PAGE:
Google Home review: now with multi-user support
Google's AI helper gets even more tempting
Google apps integration
Because it uses Google's exemplary search algorithms - as opposed to the Echo, which relies on Bing - Google Home's search functionality is excellent. It can also handle contextual questions, meaning you can string related queries together.
Ask it for the nearest pizza place, for example, and it will give you a list of nearby restaurants. If you say "what time is the first one open until?" it will understand what you mean and answer appropriately. Follow up with "what's the phone number?" and it will read it out with no issues.
As expected, it integrates with Google's other apps, including Google Calendar, Google Keep and Gmail, which mean you can manage your calendar, check and update your shopping list and check any flight times stored in your inbox respectively. Sadly, it doesn't allow you to add new reminders to your calendar, but otherwise it's very well-rounded.
One of Google Home's real headline features, and the thing that primarily sets it apart from the Echo, is that you can use it to control your Chromecast devices. You can use voice commands to cast content to your Chromecast or Chromecast audio, fast-forward or rewind by specific increments and play and pause at will.
This is an excellent feature, and one that's smooth and intuitive to control. This already-impressive functionality has been made even more essential since Google expanded its capability, allowing Google Home to cast relevant data to your Chromecast based on queries. Ask it about your calendar, for example, and Google Home will flash up your schedule on your TV.
The list of supported streaming services has been beefed up substantially too; Deezer, Soundcloud and the free tier of Spotify have been added for audio, and a laundry list of video services like Hulu and HBO Go have also been confirmed. However, we don't yet know whether or not any of these will be supported in the UK.
The inarguable centerpiece of any smart home hub is the AI brain that powers it. In the case of Google Home, that's the Google Assistant - the company's answer to Alexa, Amazon's cloud-powered digital assistant. It's effectively the same version found in phones like the Google Pixel, LG G6 and OnePlus 3T, but, in a lot of ways, the Assistant just isn't as good as Alexa.
For a start, the speech is much more stilted; while Alexa's responses are all smooth, measured and natural-sounding, the Google Assistant has speech patterns more akin to Microsoft Sam, with jarring changes in inflection and tone.
It's also not as good at speech recognition either. While the far-field microphones picked up our commands with few problems, it quite often had trouble correctly hearing and understanding them. It's not common enough to be an issue, but it's an annoyance that we could really do without.
One of the primary functions of any connected speaker is going to be playing music, and Google Home performs well in this respect. It can pump out a surprising amount of volume considering its compact frame, and the the tone and audio quality is generally good. The only slight quibble we had was that the bass tended to be somewhat overpowering, occasionally drowning out the higher ranges.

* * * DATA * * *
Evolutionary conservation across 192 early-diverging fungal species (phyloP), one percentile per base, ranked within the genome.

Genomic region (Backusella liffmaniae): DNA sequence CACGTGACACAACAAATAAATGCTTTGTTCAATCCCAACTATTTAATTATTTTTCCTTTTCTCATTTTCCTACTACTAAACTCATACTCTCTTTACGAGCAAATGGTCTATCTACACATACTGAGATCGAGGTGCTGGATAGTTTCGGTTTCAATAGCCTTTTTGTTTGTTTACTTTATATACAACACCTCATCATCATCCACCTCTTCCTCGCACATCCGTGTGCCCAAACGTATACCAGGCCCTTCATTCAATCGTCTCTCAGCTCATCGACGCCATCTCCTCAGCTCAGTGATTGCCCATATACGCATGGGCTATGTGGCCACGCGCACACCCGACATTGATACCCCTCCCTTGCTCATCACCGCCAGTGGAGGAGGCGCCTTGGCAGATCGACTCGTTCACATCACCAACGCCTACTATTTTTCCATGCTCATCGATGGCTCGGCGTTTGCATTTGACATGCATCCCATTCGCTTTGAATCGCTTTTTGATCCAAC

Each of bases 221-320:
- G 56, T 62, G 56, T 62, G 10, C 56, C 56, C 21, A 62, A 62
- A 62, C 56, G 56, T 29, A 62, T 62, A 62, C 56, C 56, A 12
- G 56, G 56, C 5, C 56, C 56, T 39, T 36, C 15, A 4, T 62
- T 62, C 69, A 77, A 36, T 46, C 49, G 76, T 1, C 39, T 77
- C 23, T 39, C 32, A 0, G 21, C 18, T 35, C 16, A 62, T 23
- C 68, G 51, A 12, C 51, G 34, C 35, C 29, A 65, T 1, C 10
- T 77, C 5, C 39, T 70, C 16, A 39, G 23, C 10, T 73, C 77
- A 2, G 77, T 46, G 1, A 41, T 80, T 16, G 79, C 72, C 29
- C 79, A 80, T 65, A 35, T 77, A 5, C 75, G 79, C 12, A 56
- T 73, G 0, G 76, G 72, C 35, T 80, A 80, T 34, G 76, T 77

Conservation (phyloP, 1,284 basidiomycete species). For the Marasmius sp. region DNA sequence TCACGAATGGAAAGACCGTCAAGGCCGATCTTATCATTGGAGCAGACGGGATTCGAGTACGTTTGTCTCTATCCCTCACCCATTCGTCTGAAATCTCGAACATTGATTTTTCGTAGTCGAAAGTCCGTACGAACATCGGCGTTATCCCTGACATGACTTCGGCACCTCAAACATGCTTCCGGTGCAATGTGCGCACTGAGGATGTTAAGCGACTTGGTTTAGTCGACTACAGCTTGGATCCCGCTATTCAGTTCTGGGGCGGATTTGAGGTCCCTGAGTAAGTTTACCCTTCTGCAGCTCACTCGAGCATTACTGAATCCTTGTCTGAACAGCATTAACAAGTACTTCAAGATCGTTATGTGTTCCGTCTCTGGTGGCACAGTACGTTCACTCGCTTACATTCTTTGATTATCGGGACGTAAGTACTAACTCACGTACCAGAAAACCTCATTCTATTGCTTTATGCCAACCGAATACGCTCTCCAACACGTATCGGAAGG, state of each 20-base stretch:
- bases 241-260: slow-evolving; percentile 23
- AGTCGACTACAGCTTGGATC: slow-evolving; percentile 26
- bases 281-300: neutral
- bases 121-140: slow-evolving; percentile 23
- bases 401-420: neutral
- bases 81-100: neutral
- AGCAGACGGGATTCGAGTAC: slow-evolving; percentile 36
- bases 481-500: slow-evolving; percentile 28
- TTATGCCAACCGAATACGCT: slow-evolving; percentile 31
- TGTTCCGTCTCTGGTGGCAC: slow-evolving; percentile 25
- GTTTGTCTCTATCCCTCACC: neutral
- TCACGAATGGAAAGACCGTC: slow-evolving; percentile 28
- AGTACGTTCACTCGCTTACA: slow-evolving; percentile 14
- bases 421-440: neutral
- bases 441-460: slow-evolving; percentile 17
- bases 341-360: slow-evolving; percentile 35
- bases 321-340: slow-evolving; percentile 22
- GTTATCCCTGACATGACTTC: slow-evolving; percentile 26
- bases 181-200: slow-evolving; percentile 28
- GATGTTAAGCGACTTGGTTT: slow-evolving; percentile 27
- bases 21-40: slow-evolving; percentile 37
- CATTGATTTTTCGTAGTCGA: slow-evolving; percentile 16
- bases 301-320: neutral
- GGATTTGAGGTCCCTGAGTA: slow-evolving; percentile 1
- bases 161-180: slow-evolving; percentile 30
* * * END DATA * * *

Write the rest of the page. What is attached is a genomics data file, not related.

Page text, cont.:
Google is one of the most notoriously data-hungry companies in the world, and frequently finds itself accused of breaching its users privacy. In order to allay any fears consumers might have about placing a constantly-connected microphone in their own home, the company has built a number of privacy measures into its AI hub, similar to the protections found in the Amazon Echo.
The first of these is the fact that Google claims that the Home unit will only start listening once it detects the 'OK, Google' command, rather than constantly recording. For the truly paranoid, Google has included a mute button, which completely shuts off the microphone, including stopping it from listening for the wake command. Google keeps a record of what you've said to your assistant, but you've always got the ability to delete specific entries, or scrub it entirely.
You can also choose whether or not to grant it access to details of your Google account, like your calendar and emails. If you're considering getting Google's digital hub at all, however, chances are you're not too fussed about the company's data-gathering.
If you're looking for a smart home hub and haven't yet invested in one of the Echo devices, there's really not much to choose between Google Home and Amazon's offering. Their range of features and functionalities is all but identical, save for a few key differences.
Google Home's integration with the rest of the company's products, apps and services is excellent, it's got slicker controls and a nicer design, and it's even 20 cheaper. However, the Echo has a better speech and language engine, more third-party integrations and (to our ears) more enjoyable audio quality.
Whether you prefer the Echo or the Home is likely going to come down to how much you value these individual strengths - audiovisual fanatics will like Google Home's compatibility with Chromecast devices, while the Echo's e-commerce chops will be best-suited to those who do a lot of online shopping through Amazon's various platforms.
Google Home is a superb AI hub. It's an excellent example of how voice-controlled AIs can simplify your digital world. And, while it's not going to immediately change your life, over time it's likely to make a big difference to your productivity and daily routine.
Google Home is pretty much neck and neck with it's biggest rival, the Amazon Echo. That doesn't mean it's not an excellent product, though - especially for those who have already bought into Google's ecosystem.